1964 US Amateur

William “Bill” Campbell won the 1964 US Amateur Championship at Canterbury Golf Club.  He did it on his 21st try. A career amateur and gentleman of golf the in the truest sense, Campbell has the distinction of being the only man to be both a President of the USGA and a Captain of the R & A during his life.

But when he came to Canterbury in 1964, he had his sights set on the Havemeyer Trophy. Campbell qualified for match play with rounds of 72 & 74 for a 146 total.  It was just three shots behind co-medalists Vinnie Giles & Bob Greenwood who each shot 143 in the 36-hole qualifier.

Once in match play, the veteran Campbell called on experience to guide him through three 1up victories over his first four matches. Then after defeating Texan John Hopkins 3&1 in the semifinals, Campbell would be matched up against friend and long-time rival Ed Tutwiler to decide the Championship. Campbell and Tutwiler had never met in the US Amateur match play, but they had met an unbelievable 7 times in the finals of the West Virginia state Amateur. Tutwiler had dominated, winning 6 of the 7 times. Campbell, when asked about how he felt upon reaching his first US Amateur final in 21 years said, “How would you feel if you finally made it, then found yourself up against a fellow who has made a career out of beating you.”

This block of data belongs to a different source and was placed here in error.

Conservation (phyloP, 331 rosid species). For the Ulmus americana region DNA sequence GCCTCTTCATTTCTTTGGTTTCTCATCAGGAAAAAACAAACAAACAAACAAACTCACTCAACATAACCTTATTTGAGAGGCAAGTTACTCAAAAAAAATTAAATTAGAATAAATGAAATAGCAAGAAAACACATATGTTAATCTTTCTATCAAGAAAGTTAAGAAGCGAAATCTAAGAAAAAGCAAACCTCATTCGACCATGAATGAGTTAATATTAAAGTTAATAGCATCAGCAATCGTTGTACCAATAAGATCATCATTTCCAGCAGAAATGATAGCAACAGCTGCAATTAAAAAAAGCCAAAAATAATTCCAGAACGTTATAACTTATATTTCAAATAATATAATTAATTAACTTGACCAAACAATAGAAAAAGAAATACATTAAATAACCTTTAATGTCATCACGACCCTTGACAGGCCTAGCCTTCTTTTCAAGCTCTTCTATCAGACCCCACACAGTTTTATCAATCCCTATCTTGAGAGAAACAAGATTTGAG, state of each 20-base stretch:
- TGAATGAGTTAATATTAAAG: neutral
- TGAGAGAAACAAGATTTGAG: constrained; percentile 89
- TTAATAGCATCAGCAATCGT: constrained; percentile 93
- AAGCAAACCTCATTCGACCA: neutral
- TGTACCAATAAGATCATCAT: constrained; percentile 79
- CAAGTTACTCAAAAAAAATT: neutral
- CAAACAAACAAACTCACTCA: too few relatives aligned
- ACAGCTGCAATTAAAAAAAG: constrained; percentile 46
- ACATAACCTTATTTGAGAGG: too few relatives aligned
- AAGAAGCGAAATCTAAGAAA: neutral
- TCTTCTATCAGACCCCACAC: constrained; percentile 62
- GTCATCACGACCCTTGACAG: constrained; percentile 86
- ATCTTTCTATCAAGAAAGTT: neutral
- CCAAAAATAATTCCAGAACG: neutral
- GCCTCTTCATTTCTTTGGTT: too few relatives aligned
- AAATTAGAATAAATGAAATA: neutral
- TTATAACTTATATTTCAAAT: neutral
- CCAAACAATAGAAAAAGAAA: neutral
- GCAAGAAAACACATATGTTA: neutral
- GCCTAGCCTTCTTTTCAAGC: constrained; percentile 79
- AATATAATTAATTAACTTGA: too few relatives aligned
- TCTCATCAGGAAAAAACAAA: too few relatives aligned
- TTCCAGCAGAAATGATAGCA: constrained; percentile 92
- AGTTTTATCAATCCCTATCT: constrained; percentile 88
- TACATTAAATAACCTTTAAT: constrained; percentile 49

The 36-hole final match appeared to be going the way of most Campbell vs. Tutwiler matches had gone with “Tut” leading 3 up after 10 holes.  However, Campbell charged back with 4 one-putt greens on the back nine to square the match after 18 holes.  During the 2nd 18, an incredible 15 holes where halved. Tutwiler broke though first with a birdie at the par 5 9th to take a 1 up lead.  But, Campbell squared the match back up with a long birdie putt at the par 3 11th hole. Campbell then won the 17th hole with a par to gain his first lead of the afternoon.  Then after Tutwiler’s 15 foot par putt just missed on the final hole, Bill Campbell was the champion.

Bill Campbell went on to play in 37 US Amateurs, including 33 in a row, 8 Walker Cup teams, 15 US Opens and 18 Masters Tournaments.  But, his victory at Canterbury in 1964 was his crowning achievement on the golf course.